Stay at a Hotel on the River Walk
When visiting San Antonio you must stay at a hotel on the River Walk. If you are a night owl, a hotel on the River Walk means you can stumble back to your hotel room without driving or calling a cab/Lyft. If you are an early bird, the morning empty walkways of the River Walk are right outside your hotel. Perfect for a scenic workout or a relaxing brunch.
We checked into our hotel just in time for the free happy hour. This included nacho (radioactive) cheese, boiled hot dogs, and popcorn. The drinks, well, they were what you’d expect from a free bar. Liquor so cheap it provides an instant hangover and mixers that taste like they expired 20 years ago. Though, what do you expect from an affordable hotel right on the water?
(I sound like I’m complaining, but I was really having a good time. It takes a lot to make me upset)
We then changed clothes and walked along the River Walk with the slight buzz we had going on. The sidewalks were getting crowded and restaurant wait times were getting longer. Again, we weren’t that hungry but wanted another drink right on the River with maybe another snack. We are very much snacky people…
River Walk Restaurants
The River Walk is lined with restaurants of all different cuisines, atmospheres, and prices. Most restaurants are a bit touristy but still provide a nice dining experience when you’re able to snag a table right on the water.
We put our name on the “I want one of those tables” list and headed to the bar. The margaritas at this touristy restaurant also caused my my taste buds to be disappointed. I started thinking it was just me being picky but Bro gave me that “margarita pucker-face” and I knew it was time to ask the bartenders for their awesome recipe. A good margarita is not a tricky thing. It is NOT just tequila and sweet and sour. But, that is exactly what was in our glasses. I asked for a floater of Cointreau and dash of orange juice. Ahhh, there, drinkable. About the time we were finishing our first round of drinks (at this establishment) our table along the water was ready.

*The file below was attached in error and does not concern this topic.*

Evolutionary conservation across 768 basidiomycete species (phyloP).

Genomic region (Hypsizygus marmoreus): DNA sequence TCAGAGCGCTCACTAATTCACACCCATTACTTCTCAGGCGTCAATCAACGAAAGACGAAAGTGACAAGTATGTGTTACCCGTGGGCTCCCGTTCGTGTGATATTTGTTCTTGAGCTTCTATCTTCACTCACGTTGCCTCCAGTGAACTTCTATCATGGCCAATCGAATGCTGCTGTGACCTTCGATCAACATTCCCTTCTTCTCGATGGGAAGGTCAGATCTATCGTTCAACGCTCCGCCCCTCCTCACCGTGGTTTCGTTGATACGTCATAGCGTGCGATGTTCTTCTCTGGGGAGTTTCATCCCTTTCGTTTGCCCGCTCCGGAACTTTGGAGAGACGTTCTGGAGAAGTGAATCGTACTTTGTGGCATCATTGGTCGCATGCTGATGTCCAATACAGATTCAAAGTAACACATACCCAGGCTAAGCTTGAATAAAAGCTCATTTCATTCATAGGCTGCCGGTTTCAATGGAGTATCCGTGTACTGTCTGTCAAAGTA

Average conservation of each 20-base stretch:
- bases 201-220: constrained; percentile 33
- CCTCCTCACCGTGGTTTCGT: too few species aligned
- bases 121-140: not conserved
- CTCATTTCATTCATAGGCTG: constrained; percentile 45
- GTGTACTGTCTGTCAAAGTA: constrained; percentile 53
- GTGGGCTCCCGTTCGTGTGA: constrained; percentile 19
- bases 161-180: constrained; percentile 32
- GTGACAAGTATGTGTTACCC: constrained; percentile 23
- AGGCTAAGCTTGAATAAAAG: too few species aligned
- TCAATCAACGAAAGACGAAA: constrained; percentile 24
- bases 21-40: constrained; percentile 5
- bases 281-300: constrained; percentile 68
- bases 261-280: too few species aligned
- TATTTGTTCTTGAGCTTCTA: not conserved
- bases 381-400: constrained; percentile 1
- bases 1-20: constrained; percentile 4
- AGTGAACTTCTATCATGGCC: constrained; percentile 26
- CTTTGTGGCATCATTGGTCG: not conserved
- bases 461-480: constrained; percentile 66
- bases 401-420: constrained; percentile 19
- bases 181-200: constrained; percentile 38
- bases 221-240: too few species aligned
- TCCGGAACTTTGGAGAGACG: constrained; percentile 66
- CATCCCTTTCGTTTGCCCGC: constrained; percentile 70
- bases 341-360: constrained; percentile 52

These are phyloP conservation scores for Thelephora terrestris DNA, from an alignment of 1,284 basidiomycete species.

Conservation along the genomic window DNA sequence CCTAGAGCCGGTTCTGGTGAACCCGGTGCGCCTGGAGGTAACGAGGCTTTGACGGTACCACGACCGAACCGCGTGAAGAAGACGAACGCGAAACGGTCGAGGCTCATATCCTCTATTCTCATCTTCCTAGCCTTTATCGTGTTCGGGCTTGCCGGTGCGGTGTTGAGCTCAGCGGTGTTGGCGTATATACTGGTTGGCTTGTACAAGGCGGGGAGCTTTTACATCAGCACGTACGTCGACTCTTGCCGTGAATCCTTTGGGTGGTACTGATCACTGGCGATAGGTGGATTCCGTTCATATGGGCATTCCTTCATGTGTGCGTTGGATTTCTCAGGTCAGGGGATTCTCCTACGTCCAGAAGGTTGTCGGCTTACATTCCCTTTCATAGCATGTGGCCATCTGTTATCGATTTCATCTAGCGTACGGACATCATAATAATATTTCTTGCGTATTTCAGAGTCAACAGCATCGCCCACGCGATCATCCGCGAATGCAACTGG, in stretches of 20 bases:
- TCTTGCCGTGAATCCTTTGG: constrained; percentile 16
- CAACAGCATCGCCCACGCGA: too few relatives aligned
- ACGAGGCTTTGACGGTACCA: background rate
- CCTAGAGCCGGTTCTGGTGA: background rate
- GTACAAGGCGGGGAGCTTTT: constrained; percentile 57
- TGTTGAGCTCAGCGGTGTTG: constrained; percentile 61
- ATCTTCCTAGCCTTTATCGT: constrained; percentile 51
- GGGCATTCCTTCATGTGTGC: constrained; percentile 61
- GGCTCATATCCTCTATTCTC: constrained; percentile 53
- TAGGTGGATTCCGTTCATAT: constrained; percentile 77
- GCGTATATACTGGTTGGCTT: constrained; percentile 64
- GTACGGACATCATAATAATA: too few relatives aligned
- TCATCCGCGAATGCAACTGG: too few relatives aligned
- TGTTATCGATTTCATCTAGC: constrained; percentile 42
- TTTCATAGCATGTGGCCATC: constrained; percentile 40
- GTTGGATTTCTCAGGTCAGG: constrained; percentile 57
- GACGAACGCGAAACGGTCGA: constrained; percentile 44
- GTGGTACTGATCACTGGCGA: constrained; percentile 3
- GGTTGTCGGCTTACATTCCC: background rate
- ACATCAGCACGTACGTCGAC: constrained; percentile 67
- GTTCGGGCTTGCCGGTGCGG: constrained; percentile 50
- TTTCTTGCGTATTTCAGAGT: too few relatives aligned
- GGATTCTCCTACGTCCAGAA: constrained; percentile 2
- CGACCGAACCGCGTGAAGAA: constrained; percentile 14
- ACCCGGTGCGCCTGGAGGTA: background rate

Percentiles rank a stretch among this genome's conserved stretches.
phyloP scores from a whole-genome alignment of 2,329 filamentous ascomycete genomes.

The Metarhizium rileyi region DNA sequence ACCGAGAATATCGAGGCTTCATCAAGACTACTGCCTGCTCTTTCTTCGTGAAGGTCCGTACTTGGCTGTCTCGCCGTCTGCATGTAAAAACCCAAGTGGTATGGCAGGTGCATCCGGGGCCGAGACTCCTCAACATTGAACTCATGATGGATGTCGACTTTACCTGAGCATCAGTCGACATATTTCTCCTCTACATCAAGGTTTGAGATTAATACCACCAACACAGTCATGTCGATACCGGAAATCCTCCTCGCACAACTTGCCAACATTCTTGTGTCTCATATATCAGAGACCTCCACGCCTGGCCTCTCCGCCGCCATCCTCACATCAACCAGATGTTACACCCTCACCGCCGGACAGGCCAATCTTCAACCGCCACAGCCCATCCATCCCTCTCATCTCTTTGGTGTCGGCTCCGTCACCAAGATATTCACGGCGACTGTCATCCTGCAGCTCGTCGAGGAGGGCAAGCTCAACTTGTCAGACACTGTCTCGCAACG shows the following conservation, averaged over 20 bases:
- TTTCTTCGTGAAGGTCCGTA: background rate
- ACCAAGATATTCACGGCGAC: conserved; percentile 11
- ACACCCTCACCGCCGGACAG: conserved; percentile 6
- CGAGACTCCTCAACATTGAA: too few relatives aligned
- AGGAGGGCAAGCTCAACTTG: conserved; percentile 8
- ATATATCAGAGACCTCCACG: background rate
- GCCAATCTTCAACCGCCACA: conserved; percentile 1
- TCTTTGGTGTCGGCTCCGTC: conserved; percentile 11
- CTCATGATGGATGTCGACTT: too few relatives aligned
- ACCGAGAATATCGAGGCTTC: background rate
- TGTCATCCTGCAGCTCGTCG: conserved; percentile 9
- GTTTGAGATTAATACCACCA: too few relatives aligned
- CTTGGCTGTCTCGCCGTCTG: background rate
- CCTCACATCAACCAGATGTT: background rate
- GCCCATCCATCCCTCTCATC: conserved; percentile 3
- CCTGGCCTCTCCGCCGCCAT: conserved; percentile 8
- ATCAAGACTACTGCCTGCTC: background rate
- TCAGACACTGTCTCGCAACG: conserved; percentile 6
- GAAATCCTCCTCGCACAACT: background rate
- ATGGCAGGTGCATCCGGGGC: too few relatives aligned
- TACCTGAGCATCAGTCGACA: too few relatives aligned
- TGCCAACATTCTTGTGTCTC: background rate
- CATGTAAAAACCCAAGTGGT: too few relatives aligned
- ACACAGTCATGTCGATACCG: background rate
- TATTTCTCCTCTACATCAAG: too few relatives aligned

Side Note: As a previous server/bartender/head trainer, my reviews of restaurants may be a bit picky and harsh.
When you sit down at a table along the water, you are no longer people watching, you’re bird and duck watching. You’re watching how many birds are stalking a table to swoop in and eat all the leftover chips. It’s like they’ve learned that a piece of paper tucked in a little black padded folder means very soon the inhabitants of that table will get up and the salty crispy treats are fair game! The ducks swim slowly along the dark water and are not phased by kids pelting them with food. They just eat what bounces off.
We ordered another doctored margarita (or two) and a Texas-sized plate of nachos. At this point, we were a little tipsy and a lot bloated. It was time to walk it all off.
The River Walk
We joined the herd of people walking along the man-made horseshoe-shaped portion of the River and listened to them all try to pick a restaurant based on the wait times. Lines of hungry people sit along the rock walls of each restaurant clenching their table buzzers. Funny to see the different stages of parenting along the River Walk involves moms and dads keeping children from ending up in the two-foot deep water. Toddlers fall in and teenagers push each other in.
Next, we walked to the Alamo. It is easy to be in awe of the history, its size, and the beautiful stone. All around there are other tourists, snow-cone vendors, and various groups of women and girls dressed in bright, colorful dresses singing or dancing or both.
Remember the Alamo
Inside the Alamo is beautiful, huge, and filled with history. There are old guns and knives on display. Rooms that you can only imagine what happened in them.
Behind the Alamo is a beautiful courtyard with stone walls and archways and many trees and plants. Papaya trees, olive trees, and pomegranate trees everywhere! Oh and the cactus.. (because you wouldn’t know you’re in Texas without cactus)
At night, the Alamo has lighting to accent the height of the walls. Gives the large historic monument a completely different feel than you had seen just hours before. The Alamo museum and garden are now closed for the day and the area is filled with teens and street vendors.